Monthly Archives: July 2019

An Introduction to Successful Irrigation

While some may find watering the garden to be a relaxing activity, others might consider it something of a chore, especially during a heatwave or if you have a sizeable plot. With an expected increase in hot, dry summers in the years to come, it is worth installing irrigation systems to ease your need to keep watering regularly, and help your plants establish well.

Watering regularly

Array of automatic watering timers and switches, with hoses leading to the garden - De Tuinen van Appeltern, Holland - © GAP Photos/Michael King

Array of automatic watering timers and switches, with hoses leading to the garden – De Tuinen van Appeltern, Holland – © GAP Photos/Michael King

If you don’t have time to water at the rate your garden requires, do think about investing in automatic timers, which when connected to drip systems and sprinklers, can be very affective. It may take a little time to set up and consider where you need the irrigation and how often However when you have decided on it, this system will take the edge off maintaining a summer garden, leaving you more time to enjoy your garden in the evening, rather than lugging the hosepipe around.

Irrigation pipes

Irrigation pipe for watering recently planted rows of young lettuce, beetroot and onion - © GAP Photos/Nicola Stocken

Irrigation pipe for watering recently planted rows of young lettuce, beetroot and onion – © GAP Photos/Nicola Stocken

When planting, especially in hot dry weather, keeping your plants in consistently moist compost is a good way to help them establish and stay healthy. Irrigation pipes may be more affective and conserve water in comparison to a hose, which when used tend to blast the leaves of plants with water, which then just evaporates off. Meanwhile irrigation pipes, which have little holes along their bottom, weave quietly under the leaves of your plants and deliver the water right where it is needed, by the roots.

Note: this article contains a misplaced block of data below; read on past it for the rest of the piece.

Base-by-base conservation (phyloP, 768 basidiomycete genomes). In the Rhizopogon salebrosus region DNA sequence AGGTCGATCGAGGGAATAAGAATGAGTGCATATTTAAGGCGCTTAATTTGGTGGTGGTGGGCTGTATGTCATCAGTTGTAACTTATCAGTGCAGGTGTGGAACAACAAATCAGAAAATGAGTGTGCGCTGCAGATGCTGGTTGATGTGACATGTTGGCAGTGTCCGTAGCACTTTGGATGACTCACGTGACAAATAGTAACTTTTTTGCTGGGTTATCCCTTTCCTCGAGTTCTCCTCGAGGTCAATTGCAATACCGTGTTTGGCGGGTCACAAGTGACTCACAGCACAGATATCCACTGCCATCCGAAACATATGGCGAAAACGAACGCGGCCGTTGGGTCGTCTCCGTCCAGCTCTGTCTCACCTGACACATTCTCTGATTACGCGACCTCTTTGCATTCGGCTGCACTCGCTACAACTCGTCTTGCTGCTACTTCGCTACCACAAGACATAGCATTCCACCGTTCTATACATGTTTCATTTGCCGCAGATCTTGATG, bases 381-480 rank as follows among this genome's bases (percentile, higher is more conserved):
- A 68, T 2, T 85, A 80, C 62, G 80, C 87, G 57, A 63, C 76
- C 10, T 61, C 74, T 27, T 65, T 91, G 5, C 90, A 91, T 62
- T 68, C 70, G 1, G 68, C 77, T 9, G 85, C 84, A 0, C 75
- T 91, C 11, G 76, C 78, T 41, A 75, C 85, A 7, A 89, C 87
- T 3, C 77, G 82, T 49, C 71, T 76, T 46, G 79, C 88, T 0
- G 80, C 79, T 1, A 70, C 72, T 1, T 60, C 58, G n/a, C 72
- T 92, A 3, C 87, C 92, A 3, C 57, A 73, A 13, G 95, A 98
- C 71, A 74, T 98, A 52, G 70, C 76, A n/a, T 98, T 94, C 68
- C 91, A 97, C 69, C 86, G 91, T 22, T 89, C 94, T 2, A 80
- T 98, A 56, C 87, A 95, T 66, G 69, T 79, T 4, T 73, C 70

Drip Systems

Irrigation drip system installed in rustic pots - © GAP Photos

Irrigation drip system installed in rustic pots – © GAP Photos

Watering pots is very important, especially in the summer. Potted plants are solely reliant on water and nutrients provided externally to the pot they are in, as their roots cannot reach out to seek moisture elsewhere. Keep pots in check with drip systems, which consistently feed water into the soil as and when it is needed, and do so right to the roots of the plant. Keeping pots well-watered from top to bottom during hot weather also protects the plants roots and encourages them to grow down, rather than rising to the soil surface and then getting fried in the sun.

Homemade watering devices

Watering plants on steep slope using a watering can and plastic bottles pushed into the roots - © GAP Photos/Andrea Jones

Watering plants on steep slope using a watering can and plastic bottles pushed into the roots – © GAP Photos/Andrea Jones

During particularly dry spells, especially if there is a hosepipe ban in place, it is quicker and resourceful to direct a little less water into the ground and directly to the roots of plants, than to spend ages watering the surface of your borders with a hose, for the water to just evaporate before it gets to the roots of the plants. When you plant, position a cut-in half plastic bottle by your new addition. Make sure the upper rim extends out of the soil and then directly add the water into the bottle so you know it is going straight down to the plant’s roots, providing a much more localised and affective watering method.

Natural irrigation systems

Step by Step - planting quince tree - watering within irrigation ridge created with soil - © GAP Photos/Elke Borkowski

Step by Step – planting quince tree – watering within irrigation ridge created with soil – © GAP Photos/Elke Borkowski

Trees and shrubs can take a while to establish themselves, and should be considered something of an investment. They will require a lot of watering to really settle into their new locations, especially if they are already quite large when planted. Ideally, plant in the autumn or early spring, so they have plenty of time to build up their root network before the summer arrives. If the soil you are planting in is dry, give your plant a better chance of establishing itself by creating a ridge on the surface of the soil. Then aim water within the ridge so that it has nowhere to go but down to the roots of the plant.